The Indigenous Settler Relations Collaboration (ISRC) acknowledge the Wurundjeri and Boonwurrung Peoples of the Kulin Nation as the traditional owners of the land on which the University stands and respectfully recognise Elders past and present.
About the collaboration
The ISRC explores the challenges that lie at the heart of relations between Indigenous and settler Australians. In the wake of government rejection of the Uluru Statement from the Heart (270kb pdf), the ISRC looks to expand public and official understanding of these challenges, and explore what might inform, shape and give life to more just relations between Indigenous and non-Indigenous peoples.
Aboriginal and Torres Strait Islander peoples in Australia have articulated the challenges at the heart of Indigenous-settler relations as concerning Voice, Treaty, and Truth. The research produced through this collaboration will be guided by these pillars and will engage with these challenges by exploring three central questions:
- How can Aboriginal and Torres Strait Islander peoples assume a more respected and influential public voice in Australia’s social and political life, especially with regard to the policies and programs that affect them? (Voice)
- How can structural reform in the relationship between Aboriginal and Torres Strait Islander peoples and the Australian state and its peoples be achieved? (Treaty)
- How might an enriched understanding of our shared and contested histories shape contemporary Indigenous-settler relations? (Truth)
If you are interested in ISRC's projects or partnerships, please contact the team at via the Contact web page.
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To find out more about the Wurundjeri peoples, please visit the Wurundjeri Tribe Council website.
Image credit: Nick D. The Australian Aboriginal Flag, Torres Strait Islander Flag and the Australian flag being flown outside Parliament House to mark NAIDOC week. Creative Commons Attribution-Share Alike 4.0 International
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How can Aboriginal and Torres Strait Islander peoples assume a more respected and influential public voice in Australia's social and political life?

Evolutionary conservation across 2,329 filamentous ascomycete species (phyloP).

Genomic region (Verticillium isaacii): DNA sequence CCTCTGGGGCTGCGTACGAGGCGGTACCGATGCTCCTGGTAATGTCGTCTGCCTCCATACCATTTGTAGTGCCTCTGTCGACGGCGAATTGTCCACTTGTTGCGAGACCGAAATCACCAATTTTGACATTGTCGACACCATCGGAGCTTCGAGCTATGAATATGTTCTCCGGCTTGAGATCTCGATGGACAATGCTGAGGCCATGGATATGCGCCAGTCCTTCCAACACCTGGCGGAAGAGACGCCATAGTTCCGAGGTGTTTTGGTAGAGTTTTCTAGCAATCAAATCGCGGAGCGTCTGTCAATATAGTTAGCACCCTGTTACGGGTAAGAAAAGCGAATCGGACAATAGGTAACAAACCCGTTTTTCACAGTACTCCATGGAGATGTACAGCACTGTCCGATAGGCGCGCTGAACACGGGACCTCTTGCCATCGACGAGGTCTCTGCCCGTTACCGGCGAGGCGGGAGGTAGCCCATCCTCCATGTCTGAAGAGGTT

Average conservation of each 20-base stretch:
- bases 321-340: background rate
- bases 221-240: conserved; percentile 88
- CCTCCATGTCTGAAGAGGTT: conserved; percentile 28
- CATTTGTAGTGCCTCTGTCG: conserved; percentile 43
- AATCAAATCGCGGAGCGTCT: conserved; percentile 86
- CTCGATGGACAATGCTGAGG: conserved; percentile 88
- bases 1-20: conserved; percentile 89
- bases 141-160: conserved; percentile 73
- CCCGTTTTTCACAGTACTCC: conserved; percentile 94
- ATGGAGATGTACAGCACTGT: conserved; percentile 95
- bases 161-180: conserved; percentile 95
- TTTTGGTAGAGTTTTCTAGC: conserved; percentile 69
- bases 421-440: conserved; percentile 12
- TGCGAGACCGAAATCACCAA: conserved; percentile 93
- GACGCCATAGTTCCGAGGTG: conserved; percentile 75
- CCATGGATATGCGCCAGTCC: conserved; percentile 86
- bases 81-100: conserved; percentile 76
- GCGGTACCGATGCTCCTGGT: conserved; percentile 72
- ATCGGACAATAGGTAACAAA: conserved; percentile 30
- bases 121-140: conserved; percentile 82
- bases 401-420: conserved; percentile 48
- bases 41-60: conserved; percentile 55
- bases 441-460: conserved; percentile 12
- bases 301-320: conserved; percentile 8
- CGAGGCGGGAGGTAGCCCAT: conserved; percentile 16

The collaboration examines the ways in which Aboriginal and Torres Strait Islander peoples are able to speak and be heard in Australia. Aboriginal and Torres Strait Islander peoples, as individuals and communities, must navigate Australia's turbulent history of repeatedly creating and disbanding representative bodies to influence policy and government, as well as frequent negative representations of Indigenous life in the media and popular culture. We explore efforts to amplify the public voice of Aboriginal and Torres Strait Islander peoples, and seek to better understand the transformative potential of this voice upon Australia's social and political life.
How can structural reform in the relationship between Aboriginal and Torres Strait Islander peoples and the Australian state and its peoples be achieved?
The collaboration examines possibilities for structural transformation. The Uluru Statement makes it clear that urgent structural reform is needed to reshape current relations between Aboriginal and Torres Strait Islander communities and the Australian state, its peoples and institutions. Our research on this issue explores the challenges and possibilities of treaties and other forms of agreement-making in Australia, and seeks to theorise new possibilities for structural transformation.
How might an enriched understanding of our shared and contested histories shape contemporary Indigenous-settler relations?
Many truths about Australia's history remain hidden. There is a belief and faith - articulated in the Uluru Statement and elsewhere - that uncovering the truths of this history will have a transformative effect on Indigenous-settler relations. Decades of effort have gone into educating non-Indigenous people about Australia's colonial past, but there is little evidence that this work has produced the broad-based political will for change that might once have been imagined. The collaboration adopts multiple disciplinary perspectives to understand the ways in which truth-telling and history might successfully inform the transformation of Indigenous-settler relations, and to better understand the reasons why it has failed to do so to date.
The Indigenous Settler Relations Collaboration (IRSC) brings together scholars who are interested in examining contemporary Indigenous affairs through questions of relationality.
The collaboration is a multidisciplinary team including members from:
- Cultural Studies
- Development Studies
- Media, including Journalism
- Political Science
While being informed by previous approaches, IRSC focuses sharply upon questions about what informs, shapes and gives social, legal and political life to just relations between Indigenous peoples and non-Indigenous peoples. The collaboration utilises the expertise of each of its members to present a unique and nuanced perspective on matters concerning Indigenous Settler Relations.